There is a definite divergence of opinions, but according to my readers, the preferred formatting and distribution method for e-Newsletters is HTML. Half of those who responded to my poll indicated they preferred HTML, and a third preferred plain text.
With more and more people using smart phones, iPads, e-readers, and laptops, does anyone prefer plain text? What about PDF files? (Either sent as an attachment, or viewed as a page on their websites.)
Here’s my perspective:
- If you want readers to focus primarily on your message, then plain text is valuable.
- If you also want to impress people visually with colors, logo and other branding elements, then it makes sense to get the most out of graphic design by using HTML formatting.
Can there be an ideal merge of both of these important elements – design for branding AND showcase valuable content?
Of course. The key? Simplicity. Focus on only 3-4 sections in your newsletter. For us, Content for Coaches, this is divided like this:
- Book notes – I often read 2-3 books at a time. Once a month, I share insights on leadership books, suggest books you might want to read, provide coaching insights for your work, and help us see patterns and similarities between books.
- Synopsis of a leadership book and article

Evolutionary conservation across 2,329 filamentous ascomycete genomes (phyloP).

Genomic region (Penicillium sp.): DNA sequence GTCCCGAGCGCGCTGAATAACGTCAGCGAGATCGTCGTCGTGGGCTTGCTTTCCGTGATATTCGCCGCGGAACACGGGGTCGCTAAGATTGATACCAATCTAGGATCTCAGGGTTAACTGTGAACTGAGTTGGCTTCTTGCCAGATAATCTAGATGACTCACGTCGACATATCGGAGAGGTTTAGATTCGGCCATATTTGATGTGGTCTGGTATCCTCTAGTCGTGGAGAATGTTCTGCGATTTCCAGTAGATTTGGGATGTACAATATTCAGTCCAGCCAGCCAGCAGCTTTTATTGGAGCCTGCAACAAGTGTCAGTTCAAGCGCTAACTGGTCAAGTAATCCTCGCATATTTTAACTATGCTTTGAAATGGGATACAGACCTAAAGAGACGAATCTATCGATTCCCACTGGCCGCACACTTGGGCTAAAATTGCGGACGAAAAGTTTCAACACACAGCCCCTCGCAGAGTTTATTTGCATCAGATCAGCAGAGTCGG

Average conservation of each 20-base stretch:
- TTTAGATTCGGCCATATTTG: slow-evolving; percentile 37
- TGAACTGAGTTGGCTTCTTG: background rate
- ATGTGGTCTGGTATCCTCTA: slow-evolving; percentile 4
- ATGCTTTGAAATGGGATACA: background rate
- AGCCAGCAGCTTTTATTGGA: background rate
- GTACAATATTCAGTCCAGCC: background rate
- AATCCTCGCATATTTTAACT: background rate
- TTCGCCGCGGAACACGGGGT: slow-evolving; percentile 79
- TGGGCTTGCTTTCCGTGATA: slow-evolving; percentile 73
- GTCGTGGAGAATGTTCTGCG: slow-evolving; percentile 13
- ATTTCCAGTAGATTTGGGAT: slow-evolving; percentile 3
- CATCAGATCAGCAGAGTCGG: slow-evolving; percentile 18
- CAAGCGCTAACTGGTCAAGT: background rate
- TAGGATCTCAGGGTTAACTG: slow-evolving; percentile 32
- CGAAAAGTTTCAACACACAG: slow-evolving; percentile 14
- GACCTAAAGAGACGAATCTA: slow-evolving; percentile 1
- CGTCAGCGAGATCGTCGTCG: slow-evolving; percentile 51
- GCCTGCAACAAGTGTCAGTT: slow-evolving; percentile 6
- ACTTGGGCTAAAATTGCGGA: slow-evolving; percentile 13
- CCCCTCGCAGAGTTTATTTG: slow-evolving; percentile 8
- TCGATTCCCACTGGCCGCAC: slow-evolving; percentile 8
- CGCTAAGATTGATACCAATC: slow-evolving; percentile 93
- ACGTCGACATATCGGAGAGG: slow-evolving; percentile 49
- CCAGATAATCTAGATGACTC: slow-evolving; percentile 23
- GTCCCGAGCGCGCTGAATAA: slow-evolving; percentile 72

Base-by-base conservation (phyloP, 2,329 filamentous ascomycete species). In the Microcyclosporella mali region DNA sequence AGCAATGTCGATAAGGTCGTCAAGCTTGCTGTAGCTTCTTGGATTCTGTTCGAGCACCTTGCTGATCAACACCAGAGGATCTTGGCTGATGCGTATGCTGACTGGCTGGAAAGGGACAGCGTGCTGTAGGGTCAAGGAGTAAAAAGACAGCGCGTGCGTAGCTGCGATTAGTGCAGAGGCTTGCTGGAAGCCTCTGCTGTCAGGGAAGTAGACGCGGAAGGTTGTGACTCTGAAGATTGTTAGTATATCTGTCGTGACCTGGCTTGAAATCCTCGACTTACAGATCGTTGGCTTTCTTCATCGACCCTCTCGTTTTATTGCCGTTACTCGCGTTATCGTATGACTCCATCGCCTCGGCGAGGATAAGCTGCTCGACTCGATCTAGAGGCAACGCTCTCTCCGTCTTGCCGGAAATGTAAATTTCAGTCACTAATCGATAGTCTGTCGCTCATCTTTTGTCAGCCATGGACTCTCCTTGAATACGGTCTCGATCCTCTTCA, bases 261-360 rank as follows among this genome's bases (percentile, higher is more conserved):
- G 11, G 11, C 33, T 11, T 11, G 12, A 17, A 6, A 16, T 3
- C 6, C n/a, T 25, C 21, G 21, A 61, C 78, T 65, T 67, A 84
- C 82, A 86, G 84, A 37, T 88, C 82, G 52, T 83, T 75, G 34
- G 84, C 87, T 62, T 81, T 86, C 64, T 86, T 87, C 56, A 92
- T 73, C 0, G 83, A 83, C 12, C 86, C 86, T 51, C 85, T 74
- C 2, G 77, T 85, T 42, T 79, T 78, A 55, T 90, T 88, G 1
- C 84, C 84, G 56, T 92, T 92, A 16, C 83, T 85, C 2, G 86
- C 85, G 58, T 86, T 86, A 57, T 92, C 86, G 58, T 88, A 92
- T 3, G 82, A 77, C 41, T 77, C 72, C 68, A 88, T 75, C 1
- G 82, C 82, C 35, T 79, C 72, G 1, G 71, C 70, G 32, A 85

- Favorite resources for online marketing I like to use
Then the footer information:
- How readers can contact us
- Required unsubscribe info
- How to update contact info
We keep these same elements each time we publish our newsletter, “BizBook Nuggets” (which we prefer to do in HTML). Readers learn to expect the same formatting and same sections every two weeks. We try to keep it really short. When we have content or tips that need further clarification, we’ll write a blog post and then refer people to read more on the blog.
So what works for you with your email newsletters? I know of several types of newsletters whereby professionals send out a summary of blog posts. Any other creative ways you know to stay in touch through email marketing?
P.S. If you struggle with creating a newsletter, I urge you to sign up for my new Shortcuts to Publishing an eNewsletter. I have written a “Shortcuts” list of questions to ask yourself when planning your e-newsletter and you can access it for free here.